Shiny new parts washer.

The old parts washer worked adequately. Surprisingly well, actually, for a converted dishwasher. But someone wanted something a little more professional, and that could take diesel without bursting into flame. So picky.

01PartsWasher

02Case

03CaseClean

It works pretty well, especially with a 300W heating pad on the underside to keep it warm.

Note the engine block in the first picture- it’s currently in a vat of molasses, slowly having the rust chelated away. More on that later (unless it dissolves completely).

The final thing I’ve achieved is to prime the wok with a grey/green epoxy primer. It’s not the right colour for the engine, but it’s *so pretty*. I’m tempted to leave it like that… maybe on the next car.

04wok

05wok

Close encounters of the finnish kind

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Is it a bird? Is it a plane? Is it a Super Minifin Brake drum that’s been sandblasted and painted in 3M calliper paint?

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Yeah, it’s the third thing. The previous owner went to a lot of trouble to collect all the mad parts they could find, and I love it! Finned alloy drums with built-in spacer blocks and cast iron liners. (Without the spacer blocks the wide Cooper wheel rims won’t fit).

Little bits.

There are so many small parts that need to be cleaned up that building a blasting cabinet was the only sensible solution. Honest.

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With a quick and easy way to clean up parts and ensure paint would stick to them, we made lots of progress.

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Even the brake callipers had the treatment. Since we’re fitting new stainless pistons and seals, the old ones can stay in place to protect the machined surfaced from garnet.  A coat of 3M brake caliper paint and a bake in the oven should keep them looking good.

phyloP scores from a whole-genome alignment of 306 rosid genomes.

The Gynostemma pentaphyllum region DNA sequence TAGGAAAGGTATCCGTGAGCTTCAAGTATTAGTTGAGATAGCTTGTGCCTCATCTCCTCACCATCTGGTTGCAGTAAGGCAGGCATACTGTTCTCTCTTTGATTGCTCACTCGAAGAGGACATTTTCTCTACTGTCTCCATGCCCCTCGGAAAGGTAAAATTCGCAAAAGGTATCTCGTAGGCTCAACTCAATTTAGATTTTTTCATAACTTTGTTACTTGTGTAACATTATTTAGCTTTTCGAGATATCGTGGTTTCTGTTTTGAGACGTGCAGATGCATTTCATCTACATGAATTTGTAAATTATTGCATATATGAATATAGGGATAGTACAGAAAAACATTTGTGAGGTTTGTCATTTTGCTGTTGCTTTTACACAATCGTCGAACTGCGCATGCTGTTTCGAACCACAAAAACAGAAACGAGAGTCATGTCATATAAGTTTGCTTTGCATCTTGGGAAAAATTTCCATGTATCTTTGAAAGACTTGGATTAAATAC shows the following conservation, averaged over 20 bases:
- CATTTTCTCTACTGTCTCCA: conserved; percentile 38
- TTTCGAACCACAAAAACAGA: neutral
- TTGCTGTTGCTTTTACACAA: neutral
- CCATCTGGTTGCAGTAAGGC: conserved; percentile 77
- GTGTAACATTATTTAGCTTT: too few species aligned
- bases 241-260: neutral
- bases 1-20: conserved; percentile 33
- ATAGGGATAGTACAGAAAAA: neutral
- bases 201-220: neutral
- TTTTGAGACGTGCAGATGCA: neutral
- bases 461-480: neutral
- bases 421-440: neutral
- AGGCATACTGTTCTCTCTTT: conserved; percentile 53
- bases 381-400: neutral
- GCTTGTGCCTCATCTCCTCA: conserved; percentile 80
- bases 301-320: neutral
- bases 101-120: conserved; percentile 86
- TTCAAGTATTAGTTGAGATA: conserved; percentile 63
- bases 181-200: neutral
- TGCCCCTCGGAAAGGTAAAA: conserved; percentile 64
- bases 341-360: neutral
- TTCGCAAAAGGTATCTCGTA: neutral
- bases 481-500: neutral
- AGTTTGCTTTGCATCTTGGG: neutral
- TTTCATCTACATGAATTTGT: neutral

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Zinc plating- easier than you might think.

With so many old fasteners and mechanical components, buying new or having them refurbished was going to be expensive. A bit of research and I decided to give electroplating a go- it turns out to be really very easy. First I had a test run:

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Wire brush all the corrosion off and make the items shiny- the electroplating won’t hide anything, it’ll just protect it.

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Zinc blocks from the marine supply store are wired to the positive lead…

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…items to be plated to the negative.

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For the test run I used a 12 volt battery charger as a power supply. The voltage is too high, ideally you want as low a voltage as possible to reduce the amount of hydrogen produced.

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I was pleased with the results.

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The test run completed, I went and bought a vegetable steamer to convert into a more permanent plating bath.

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The electrolyte is white vinegar, epsom salts, and white sugar. The vinegar and epsom salts act as electrolyte, the sugar makes the plating more even. (Sugar is attracted to areas with higher conductivity, inhibiting the plating process in those areas.)

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Alligator clips to hold the nuts and bolts.

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I’m now using a computer power supply, providing 5 volts. There’s much less fizzing, the plating is quicker and more even.

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Plated items come out with a porous grey surface, but buffing them with a soft brass brush reveals the shiny zinc beneath.

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This is the clutch cover (AKA the wok) and linkages, all bright and shiny.

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